By MERCEDES CARNETHON
Last week, we saw historic turnout at the polls for midterm elections with over 114 million ballots cast. One noteworthy observation regarding voter turnout is record rates of participation by younger voters aged between 18 to 29 years old. Around 31 percent of people aged 18 to 29 voted in the midterms this year, an increase from 21 percent in 2014, according to a day-after exit poll by Tufts University.
Surely their political engagement counters the criticism that millennials are disengaged and disconnected with society and demonstrates that millennials are fully engaged when issues are relevant to them, their friends, and their families. Why, then, do we not see the same level of passion, engagement and commitment when young adults are asked to consider their health and well-being?
I have had the privilege of being a member of the National Heart, Lung and Blood Institute-funded Coronary Artery Risk Development in Young Adults (CARDIA) study research team. In over 5,000 black and white adults who were initially enrolled when they were 18 to 30 years old and have now been followed for nearly 35 years, we have described the decades-long process by which heart disease develops. We were able to do this because, in the 1980s when these studies began, young adults could be reached at their home telephone numbers. When a university researcher called claiming to be funded by the government, there was a greater degree of trust.
Unfortunately, that openness and that trust has eroded, particularly in younger adults and those who may feel marginalized from our society for any number of valid reasons. However, the results—unanswered phone calls from researchers, no-shows at the research clinic and the absence of an entire group of adults today from research studies, looks like disengagement. Disengagement is a very real public health crisis with consequences that are as dire as any political crisis.
As a public health researcher who has been documenting trends in obesity and heart disease for nearly two decades, a number of frightening patterns have arisen. One pattern is that three out of every four adults are now overweight or obese and the average age of onset of obesity-related illnesses such as diabetes is falling. Heart disease and chronic heart failure are developing in middle-age—a time that compromises financial well-being secondary to missed days of work managing illness. The negative implications for caring for growing families and aging parents are obvious. A frightening harbinger of our future are the children and adolescents who see and feel the impact of these illnesses, but who don’t know how to prevent them because the research studies that have identified risk factors have little relevance to their lives today.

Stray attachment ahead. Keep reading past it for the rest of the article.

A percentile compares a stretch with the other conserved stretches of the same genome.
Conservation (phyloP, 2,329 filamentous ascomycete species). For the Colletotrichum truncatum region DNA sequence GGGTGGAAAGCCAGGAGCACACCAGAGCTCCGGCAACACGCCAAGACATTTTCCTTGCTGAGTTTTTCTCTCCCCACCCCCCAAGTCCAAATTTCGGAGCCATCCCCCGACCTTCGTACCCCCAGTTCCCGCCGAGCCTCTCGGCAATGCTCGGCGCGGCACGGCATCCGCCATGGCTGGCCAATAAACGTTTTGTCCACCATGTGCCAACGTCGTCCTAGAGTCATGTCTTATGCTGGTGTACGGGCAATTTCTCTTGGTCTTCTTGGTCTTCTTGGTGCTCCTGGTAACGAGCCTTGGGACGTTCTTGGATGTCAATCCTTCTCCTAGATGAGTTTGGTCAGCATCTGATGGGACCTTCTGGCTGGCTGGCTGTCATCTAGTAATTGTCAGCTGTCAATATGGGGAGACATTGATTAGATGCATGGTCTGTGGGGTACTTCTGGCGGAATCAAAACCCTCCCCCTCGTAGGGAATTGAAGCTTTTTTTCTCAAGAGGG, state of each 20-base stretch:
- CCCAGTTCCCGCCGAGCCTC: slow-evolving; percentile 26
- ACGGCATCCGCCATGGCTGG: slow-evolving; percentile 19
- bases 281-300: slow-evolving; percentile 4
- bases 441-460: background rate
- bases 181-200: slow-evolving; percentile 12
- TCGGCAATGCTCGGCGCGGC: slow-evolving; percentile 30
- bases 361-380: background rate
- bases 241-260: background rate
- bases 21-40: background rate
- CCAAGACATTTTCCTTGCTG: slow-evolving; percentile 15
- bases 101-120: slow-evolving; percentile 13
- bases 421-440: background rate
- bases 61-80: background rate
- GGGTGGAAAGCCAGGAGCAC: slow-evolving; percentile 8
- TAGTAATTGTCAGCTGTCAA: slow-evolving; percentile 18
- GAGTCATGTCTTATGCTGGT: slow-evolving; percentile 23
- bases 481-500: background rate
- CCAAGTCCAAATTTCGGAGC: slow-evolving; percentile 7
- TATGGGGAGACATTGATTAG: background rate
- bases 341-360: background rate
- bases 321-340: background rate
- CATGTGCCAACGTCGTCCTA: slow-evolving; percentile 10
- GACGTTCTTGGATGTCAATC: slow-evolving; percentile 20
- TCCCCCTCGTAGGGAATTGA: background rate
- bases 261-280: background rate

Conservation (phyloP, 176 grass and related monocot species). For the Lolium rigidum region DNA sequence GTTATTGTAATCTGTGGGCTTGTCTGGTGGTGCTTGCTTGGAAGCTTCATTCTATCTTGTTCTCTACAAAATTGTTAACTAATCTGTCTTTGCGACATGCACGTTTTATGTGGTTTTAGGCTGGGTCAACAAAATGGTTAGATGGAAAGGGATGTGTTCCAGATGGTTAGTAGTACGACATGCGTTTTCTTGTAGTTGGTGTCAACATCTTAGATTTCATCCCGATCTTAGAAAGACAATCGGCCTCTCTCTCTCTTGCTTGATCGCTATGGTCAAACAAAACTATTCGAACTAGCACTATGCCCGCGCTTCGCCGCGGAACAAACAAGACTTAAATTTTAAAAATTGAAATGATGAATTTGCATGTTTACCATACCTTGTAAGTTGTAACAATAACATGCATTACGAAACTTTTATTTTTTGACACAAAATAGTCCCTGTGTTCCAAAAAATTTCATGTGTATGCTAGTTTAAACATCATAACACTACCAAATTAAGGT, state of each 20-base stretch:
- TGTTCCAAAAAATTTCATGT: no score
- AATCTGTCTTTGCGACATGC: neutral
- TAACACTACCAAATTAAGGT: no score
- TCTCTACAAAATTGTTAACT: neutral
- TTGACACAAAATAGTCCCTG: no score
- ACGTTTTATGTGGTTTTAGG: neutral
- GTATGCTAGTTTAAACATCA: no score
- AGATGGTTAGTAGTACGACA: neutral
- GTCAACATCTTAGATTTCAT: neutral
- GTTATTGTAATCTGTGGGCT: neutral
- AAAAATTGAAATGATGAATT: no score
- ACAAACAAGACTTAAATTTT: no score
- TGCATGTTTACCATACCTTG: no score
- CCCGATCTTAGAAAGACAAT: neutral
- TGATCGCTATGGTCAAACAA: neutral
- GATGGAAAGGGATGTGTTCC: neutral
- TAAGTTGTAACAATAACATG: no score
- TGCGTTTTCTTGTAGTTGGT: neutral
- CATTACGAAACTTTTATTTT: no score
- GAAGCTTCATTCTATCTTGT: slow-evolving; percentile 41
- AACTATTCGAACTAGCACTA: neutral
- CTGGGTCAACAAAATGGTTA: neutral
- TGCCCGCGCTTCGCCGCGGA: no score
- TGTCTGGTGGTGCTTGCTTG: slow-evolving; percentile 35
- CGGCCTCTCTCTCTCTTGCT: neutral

The reason they do not have these answers is related to the second startling pattern that young adults are even more difficult to engage in medical and public health research than their older counterparts. I have led and been a member of many research teams and we are extremely grateful for the retired grandmothers and the reluctant, but willing, grandfathers who donate their time to answer questions about their health and allow us to poke, prod and test them.
Due to their participation, we have identified the major causes of cardiovascular disease in the population. However, our knowledge about the evolution of obesity and cardiovascular disease in young adults is limited to studies that were formed in the 1980s before our social and cultural landscape was dotted with mobile devices, online communications and concerns about safety and privacy.
Young adults certainly have many competing responsibilities, including finishing their education, starting first jobs and building their own families. To saddle them with another responsibility seems unfair. However, just as participating in our political system is one of our many rights and responsibilities as citizens, participating in our public health system should be, too. Ultimately, the goals of public health are to protect the health of all citizens and promote wellness. The national fervor and debate about health care demonstrate the passion people have for health. We need for young adults to stand together and show up to participate in their health with the same fervor and passion with which they showed up at the polls.
Mercedes Carnethon is the Mary Harris Thompson Professor of Preventive Medicine and Chief of Epidemiology at the Northwestern University Feinberg School of Medicine and a Public Voices Fellow with The OpEd Project.